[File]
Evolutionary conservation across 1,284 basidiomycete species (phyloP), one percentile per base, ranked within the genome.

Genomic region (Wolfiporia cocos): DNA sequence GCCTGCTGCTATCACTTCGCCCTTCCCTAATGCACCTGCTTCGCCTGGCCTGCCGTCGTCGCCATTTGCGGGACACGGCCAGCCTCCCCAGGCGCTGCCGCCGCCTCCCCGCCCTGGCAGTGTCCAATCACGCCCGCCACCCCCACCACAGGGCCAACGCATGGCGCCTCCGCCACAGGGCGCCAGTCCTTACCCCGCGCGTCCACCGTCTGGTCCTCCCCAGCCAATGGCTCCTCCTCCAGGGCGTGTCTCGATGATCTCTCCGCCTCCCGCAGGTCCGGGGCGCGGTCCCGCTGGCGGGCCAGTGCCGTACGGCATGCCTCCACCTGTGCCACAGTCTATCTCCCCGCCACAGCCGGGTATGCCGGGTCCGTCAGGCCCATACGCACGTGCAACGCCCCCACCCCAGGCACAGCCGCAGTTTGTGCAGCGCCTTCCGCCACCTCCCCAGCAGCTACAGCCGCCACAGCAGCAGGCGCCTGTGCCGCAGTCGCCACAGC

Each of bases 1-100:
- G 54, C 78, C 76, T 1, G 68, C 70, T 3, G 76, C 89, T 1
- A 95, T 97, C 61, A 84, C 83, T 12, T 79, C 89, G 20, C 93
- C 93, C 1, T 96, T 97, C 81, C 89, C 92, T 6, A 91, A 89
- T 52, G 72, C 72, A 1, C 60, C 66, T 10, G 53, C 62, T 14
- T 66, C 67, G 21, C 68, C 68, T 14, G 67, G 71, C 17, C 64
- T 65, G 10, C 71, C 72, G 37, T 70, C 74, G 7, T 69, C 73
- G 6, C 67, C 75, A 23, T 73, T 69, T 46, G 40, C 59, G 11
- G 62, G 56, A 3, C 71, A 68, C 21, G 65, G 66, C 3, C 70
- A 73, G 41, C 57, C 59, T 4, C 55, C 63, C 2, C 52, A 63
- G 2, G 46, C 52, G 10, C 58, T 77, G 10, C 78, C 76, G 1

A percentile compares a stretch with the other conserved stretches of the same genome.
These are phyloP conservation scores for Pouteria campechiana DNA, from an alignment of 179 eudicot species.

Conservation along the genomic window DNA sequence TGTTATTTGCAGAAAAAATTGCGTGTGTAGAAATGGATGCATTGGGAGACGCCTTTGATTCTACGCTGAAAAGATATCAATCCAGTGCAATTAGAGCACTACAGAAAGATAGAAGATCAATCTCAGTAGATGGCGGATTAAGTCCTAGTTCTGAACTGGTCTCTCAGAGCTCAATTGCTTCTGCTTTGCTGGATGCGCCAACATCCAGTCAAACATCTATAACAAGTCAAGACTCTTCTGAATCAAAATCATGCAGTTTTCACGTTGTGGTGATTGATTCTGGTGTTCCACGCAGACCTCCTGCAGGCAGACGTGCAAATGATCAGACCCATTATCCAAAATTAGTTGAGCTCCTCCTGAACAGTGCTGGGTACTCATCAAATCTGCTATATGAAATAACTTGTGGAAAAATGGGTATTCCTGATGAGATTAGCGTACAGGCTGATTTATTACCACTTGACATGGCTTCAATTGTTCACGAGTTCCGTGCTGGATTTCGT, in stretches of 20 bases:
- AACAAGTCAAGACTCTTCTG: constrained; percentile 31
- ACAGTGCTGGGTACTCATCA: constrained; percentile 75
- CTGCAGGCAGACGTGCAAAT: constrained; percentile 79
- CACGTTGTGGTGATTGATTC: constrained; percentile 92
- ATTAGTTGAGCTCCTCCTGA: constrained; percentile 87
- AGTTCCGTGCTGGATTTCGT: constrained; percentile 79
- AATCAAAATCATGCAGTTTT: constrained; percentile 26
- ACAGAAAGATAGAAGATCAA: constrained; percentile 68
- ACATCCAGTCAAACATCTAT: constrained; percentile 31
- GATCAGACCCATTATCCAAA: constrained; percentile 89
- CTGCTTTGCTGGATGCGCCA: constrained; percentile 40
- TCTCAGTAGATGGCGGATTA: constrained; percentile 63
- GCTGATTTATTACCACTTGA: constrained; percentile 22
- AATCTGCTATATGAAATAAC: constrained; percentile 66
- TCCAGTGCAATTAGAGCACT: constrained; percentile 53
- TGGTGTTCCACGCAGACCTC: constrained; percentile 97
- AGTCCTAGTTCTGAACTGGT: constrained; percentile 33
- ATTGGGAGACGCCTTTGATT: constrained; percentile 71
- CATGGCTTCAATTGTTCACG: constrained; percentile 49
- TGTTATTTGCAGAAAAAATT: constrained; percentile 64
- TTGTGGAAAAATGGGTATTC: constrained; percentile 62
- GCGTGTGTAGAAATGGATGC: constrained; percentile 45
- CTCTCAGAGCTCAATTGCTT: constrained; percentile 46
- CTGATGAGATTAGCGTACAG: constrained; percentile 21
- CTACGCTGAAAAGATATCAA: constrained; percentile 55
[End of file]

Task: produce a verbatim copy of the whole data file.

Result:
Evolutionary conservation across 1,284 basidiomycete species (phyloP), one percentile per base, ranked within the genome.

Genomic region (Wolfiporia cocos): DNA sequence GCCTGCTGCTATCACTTCGCCCTTCCCTAATGCACCTGCTTCGCCTGGCCTGCCGTCGTCGCCATTTGCGGGACACGGCCAGCCTCCCCAGGCGCTGCCGCCGCCTCCCCGCCCTGGCAGTGTCCAATCACGCCCGCCACCCCCACCACAGGGCCAACGCATGGCGCCTCCGCCACAGGGCGCCAGTCCTTACCCCGCGCGTCCACCGTCTGGTCCTCCCCAGCCAATGGCTCCTCCTCCAGGGCGTGTCTCGATGATCTCTCCGCCTCCCGCAGGTCCGGGGCGCGGTCCCGCTGGCGGGCCAGTGCCGTACGGCATGCCTCCACCTGTGCCACAGTCTATCTCCCCGCCACAGCCGGGTATGCCGGGTCCGTCAGGCCCATACGCACGTGCAACGCCCCCACCCCAGGCACAGCCGCAGTTTGTGCAGCGCCTTCCGCCACCTCCCCAGCAGCTACAGCCGCCACAGCAGCAGGCGCCTGTGCCGCAGTCGCCACAGC

Each of bases 1-100:
- G 54, C 78, C 76, T 1, G 68, C 70, T 3, G 76, C 89, T 1
- A 95, T 97, C 61, A 84, C 83, T 12, T 79, C 89, G 20, C 93
- C 93, C 1, T 96, T 97, C 81, C 89, C 92, T 6, A 91, A 89
- T 52, G 72, C 72, A 1, C 60, C 66, T 10, G 53, C 62, T 14
- T 66, C 67, G 21, C 68, C 68, T 14, G 67, G 71, C 17, C 64
- T 65, G 10, C 71, C 72, G 37, T 70, C 74, G 7, T 69, C 73
- G 6, C 67, C 75, A 23, T 73, T 69, T 46, G 40, C 59, G 11
- G 62, G 56, A 3, C 71, A 68, C 21, G 65, G 66, C 3, C 70
- A 73, G 41, C 57, C 59, T 4, C 55, C 63, C 2, C 52, A 63
- G 2, G 46, C 52, G 10, C 58, T 77, G 10, C 78, C 76, G 1

A percentile compares a stretch with the other conserved stretches of the same genome.
These are phyloP conservation scores for Pouteria campechiana DNA, from an alignment of 179 eudicot species.

Conservation along the genomic window DNA sequence TGTTATTTGCAGAAAAAATTGCGTGTGTAGAAATGGATGCATTGGGAGACGCCTTTGATTCTACGCTGAAAAGATATCAATCCAGTGCAATTAGAGCACTACAGAAAGATAGAAGATCAATCTCAGTAGATGGCGGATTAAGTCCTAGTTCTGAACTGGTCTCTCAGAGCTCAATTGCTTCTGCTTTGCTGGATGCGCCAACATCCAGTCAAACATCTATAACAAGTCAAGACTCTTCTGAATCAAAATCATGCAGTTTTCACGTTGTGGTGATTGATTCTGGTGTTCCACGCAGACCTCCTGCAGGCAGACGTGCAAATGATCAGACCCATTATCCAAAATTAGTTGAGCTCCTCCTGAACAGTGCTGGGTACTCATCAAATCTGCTATATGAAATAACTTGTGGAAAAATGGGTATTCCTGATGAGATTAGCGTACAGGCTGATTTATTACCACTTGACATGGCTTCAATTGTTCACGAGTTCCGTGCTGGATTTCGT, in stretches of 20 bases:
- AACAAGTCAAGACTCTTCTG: constrained; percentile 31
- ACAGTGCTGGGTACTCATCA: constrained; percentile 75
- CTGCAGGCAGACGTGCAAAT: constrained; percentile 79
- CACGTTGTGGTGATTGATTC: constrained; percentile 92
- ATTAGTTGAGCTCCTCCTGA: constrained; percentile 87
- AGTTCCGTGCTGGATTTCGT: constrained; percentile 79
- AATCAAAATCATGCAGTTTT: constrained; percentile 26
- ACAGAAAGATAGAAGATCAA: constrained; percentile 68
- ACATCCAGTCAAACATCTAT: constrained; percentile 31
- GATCAGACCCATTATCCAAA: constrained; percentile 89
- CTGCTTTGCTGGATGCGCCA: constrained; percentile 40
- TCTCAGTAGATGGCGGATTA: constrained; percentile 63
- GCTGATTTATTACCACTTGA: constrained; percentile 22
- AATCTGCTATATGAAATAAC: constrained; percentile 66
- TCCAGTGCAATTAGAGCACT: constrained; percentile 53
- TGGTGTTCCACGCAGACCTC: constrained; percentile 97
- AGTCCTAGTTCTGAACTGGT: constrained; percentile 33
- ATTGGGAGACGCCTTTGATT: constrained; percentile 71
- CATGGCTTCAATTGTTCACG: constrained; percentile 49
- TGTTATTTGCAGAAAAAATT: constrained; percentile 64
- TTGTGGAAAAATGGGTATTC: constrained; percentile 62
- GCGTGTGTAGAAATGGATGC: constrained; percentile 45
- CTCTCAGAGCTCAATTGCTT: constrained; percentile 46
- CTGATGAGATTAGCGTACAG: constrained; percentile 21
- CTACGCTGAAAAGATATCAA: constrained; percentile 55